Stay in HostelsPosted: July 15, 2013
I recently did a weekend trip to Brussels and stayed in a hostel for the first time. It was a unique experience: much like backpacking, hosteling has in recent years entered the verbiage, connoting not only a particular type of accommodation, but a certain culture – twenty-something Lonely Planet types trying to transcend the mundane, bonding over late nights and early departures. In the past, for convenience’s sake, I’d always booked hotels (or not traveled at all), and certainly, hostels are short on that quality – with twenty bunks to a room, it can be hard to get a shower in edgewise. But I discovered that you meet people at hostels in a way that you simply can’t when you rack up Starwood points at the Hilton.
Especially for those traveling alone, hostels can mitigate the feeling of being an outsider in a foreign place, and they are immensely social. Minutes after my arrival, I was with several other guests, trying samurai sauce on Belgian fries and dodging cyclists. On a free walking tour the next morning, I met several girls from Iowa who were studying abroad in Valencia (in hostels, everyone is coming from somewhere cool and going somewhere cooler). When the tour ended, we continued sightseeing, eating croissants, and generally behaving like tourists. They were very welcoming, and a lot of fun, but maybe one of the best parts of traveling with strangers is that there’s no commitment of any sort, no expectation that you will continue to spend time together. So after dinner, I went back to the hostel, sat by myself, and learned about parametric architecture from a Brazilian exchange student.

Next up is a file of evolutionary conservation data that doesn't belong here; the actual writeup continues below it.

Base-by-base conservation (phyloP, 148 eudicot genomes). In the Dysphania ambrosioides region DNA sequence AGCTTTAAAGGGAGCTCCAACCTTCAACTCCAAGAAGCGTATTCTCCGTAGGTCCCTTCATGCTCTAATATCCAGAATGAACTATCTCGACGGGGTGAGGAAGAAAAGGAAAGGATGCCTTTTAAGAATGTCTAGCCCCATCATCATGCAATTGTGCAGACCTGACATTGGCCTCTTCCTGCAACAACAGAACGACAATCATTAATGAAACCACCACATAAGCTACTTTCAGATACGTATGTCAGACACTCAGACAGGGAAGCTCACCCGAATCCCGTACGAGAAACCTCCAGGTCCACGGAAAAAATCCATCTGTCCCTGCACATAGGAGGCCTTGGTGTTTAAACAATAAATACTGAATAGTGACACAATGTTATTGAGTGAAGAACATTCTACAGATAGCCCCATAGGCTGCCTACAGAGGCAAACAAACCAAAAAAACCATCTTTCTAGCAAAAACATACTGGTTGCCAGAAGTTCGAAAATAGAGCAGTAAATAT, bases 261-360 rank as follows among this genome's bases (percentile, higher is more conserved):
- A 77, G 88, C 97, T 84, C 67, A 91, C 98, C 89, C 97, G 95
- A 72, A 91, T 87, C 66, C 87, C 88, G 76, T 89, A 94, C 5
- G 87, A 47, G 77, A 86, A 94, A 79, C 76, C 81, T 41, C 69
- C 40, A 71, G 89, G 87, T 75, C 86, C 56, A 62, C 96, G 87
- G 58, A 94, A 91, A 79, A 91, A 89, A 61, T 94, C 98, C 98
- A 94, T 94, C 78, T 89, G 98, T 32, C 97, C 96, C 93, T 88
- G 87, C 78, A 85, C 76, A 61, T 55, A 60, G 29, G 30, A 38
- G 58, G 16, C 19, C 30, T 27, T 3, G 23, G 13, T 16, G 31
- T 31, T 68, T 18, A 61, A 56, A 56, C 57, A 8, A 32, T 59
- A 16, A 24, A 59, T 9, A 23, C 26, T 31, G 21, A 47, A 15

With regards to going out: sometimes the hostel staff will also be plugged into the local club or bar scene and arrange structured pub crawls. But really, the best hostel parties are the impromptu ones. My second night in Brussels, a big group of guys from Liverpool came in, boisterous and already fairly drunk, inviting us all to a party down the street. Half an hour later, we were dancing to live music in a massive warehouse. It was loud enough that you couldn’t hear the beer bottles shattering on the cement, and it was dark enough that you couldn’t see the red wine stains on the clothing, and it was way more fun than it really ought to have been. You don’t need companions to visit the Louvre or to enjoy the view off of Pulpit Rock, but nightlife is best experienced with a group – even better if none of you happen to speak the same language.
Hostels aren’t the right place if you need undisturbed rest, high thread count sheets, or a romantic getaway. You’ll want to pack light and bring a padlock. But if these concerns are outweighed by your desire to meet other travelers, they’re highly recommended. In particular, do your research beforehand and scout out the ones with a common room and bar. You’ll discover that socializing at a hostel is actually much easier than in real life because there are so many solo travelers looking to do exactly the same thing.
Best of all, the transient nature of the clientele means that interactions are casual. Made a fool of yourself in front of the cute girl two bunks over? No problem, there’s another one checking in right now. Accidentally stepped on someone while climbing into bed?
Eh, he lives in Dusseldorf.